Oh, this is so, so, so true. I relaly thought i had the sleep thing down. I had three kids and they were all sleeping through the night pretty consistently by a year old, even dd1 (who had horrible, horrible sleep patterns for the first few months). They were all nursed to sleep when they were little, except dd1, who simply couldn't fall asleep when she was close to my breasts as a very small infant (say first 2-3 months), because she'd go into a feeding frenzy (when she self-weaned - abruptly - at 21 months, she'd never fallen into any kind of schedule, either, unlike my others). And, they all slid easily into sleeping through the night, with no training or assistance from me.  I figured I had it down.

 

Then, dd2 came along. As I type, she's nursing to sleep (I'm ready to wean, but not sure how)...at 10:50 at night, and I'm just thankful it's so early, as it's not uncommon at all for her to be awake until after midnight. She'll be up by about 7:00, at the latest. She probably won't nap tomorrow. She just doesn't need very much sleep, and never has...and she was still waking up in the middle of the night regularly until well after her second birthday. I'm done having children now, which is just as well, I suspect. I've been pretty thoroughly humbled by this bunch.


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#23 of 53 Old 02-14-2012, 02:41 AM
 
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I just wanted to say that I echo a lot of what other people are saying about waiting to the baby actually arrives.  For myself, I didn't know until DS was born that I would  parent WAAAAY better on instinct than by principles I had when childless.  I had taken care of other children, but there is no mistaking the alarms that are set off in your mama reptile brain the second YOUR baby starts crying.  (I believe there are actually scientific studies on how mothers respond to their own infant;s cries, and not as quickly to ones that are not their own.)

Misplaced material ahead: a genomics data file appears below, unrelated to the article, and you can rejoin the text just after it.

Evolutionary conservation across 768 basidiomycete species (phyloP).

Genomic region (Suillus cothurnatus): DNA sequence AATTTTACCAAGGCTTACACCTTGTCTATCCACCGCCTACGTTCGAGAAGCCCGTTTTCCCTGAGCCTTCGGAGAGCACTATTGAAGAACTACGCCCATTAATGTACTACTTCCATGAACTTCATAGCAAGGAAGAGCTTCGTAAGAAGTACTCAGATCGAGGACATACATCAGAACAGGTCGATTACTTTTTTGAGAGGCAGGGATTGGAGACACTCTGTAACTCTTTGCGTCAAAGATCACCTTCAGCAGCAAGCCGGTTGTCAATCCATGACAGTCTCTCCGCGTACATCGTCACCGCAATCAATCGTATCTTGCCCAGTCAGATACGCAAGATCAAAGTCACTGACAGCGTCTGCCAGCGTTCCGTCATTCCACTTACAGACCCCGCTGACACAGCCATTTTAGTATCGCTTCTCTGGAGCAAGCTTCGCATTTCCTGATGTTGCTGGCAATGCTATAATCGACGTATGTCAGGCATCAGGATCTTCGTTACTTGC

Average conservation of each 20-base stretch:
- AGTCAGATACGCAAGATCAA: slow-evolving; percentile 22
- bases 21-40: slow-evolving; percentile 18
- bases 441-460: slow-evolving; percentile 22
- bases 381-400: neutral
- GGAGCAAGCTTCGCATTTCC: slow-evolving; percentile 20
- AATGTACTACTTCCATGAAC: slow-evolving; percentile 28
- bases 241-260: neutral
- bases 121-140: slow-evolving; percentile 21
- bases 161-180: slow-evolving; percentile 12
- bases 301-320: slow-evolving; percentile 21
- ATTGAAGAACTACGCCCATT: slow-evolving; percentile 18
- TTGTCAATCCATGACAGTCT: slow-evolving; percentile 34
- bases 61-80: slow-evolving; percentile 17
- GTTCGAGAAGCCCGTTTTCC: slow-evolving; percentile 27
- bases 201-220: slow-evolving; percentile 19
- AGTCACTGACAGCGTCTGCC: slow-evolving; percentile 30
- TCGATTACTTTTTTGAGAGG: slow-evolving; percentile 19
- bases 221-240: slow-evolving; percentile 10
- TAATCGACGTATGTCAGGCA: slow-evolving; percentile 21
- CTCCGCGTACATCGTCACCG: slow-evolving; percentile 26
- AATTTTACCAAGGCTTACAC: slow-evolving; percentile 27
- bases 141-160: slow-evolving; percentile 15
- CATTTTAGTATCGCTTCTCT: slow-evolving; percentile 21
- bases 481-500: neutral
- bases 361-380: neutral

Not that's there's anything wrong with wanting to utilize certain skills, but you might disappoint yourself on some level if you get stuck being torn between your ideals you want to adhere to, or what you feel your baby needs.

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#24 of 53 Old 02-14-2012, 03:38 AM
 
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I think you're right that there is a school of parenting called Attachment Parenting in which certain practices are supposed to foster healthy attachment, and among these are cosleeping, nursing on demand, and baby wearing. It doesn't necessarily mean exhausting yourself and not meeting your own needs, but it is predicated on the belief that infant attachment leads to later independence.

 

I, personally, do not think promoting infant independence does anything. ("Damn baby, when's he gonna get a job!")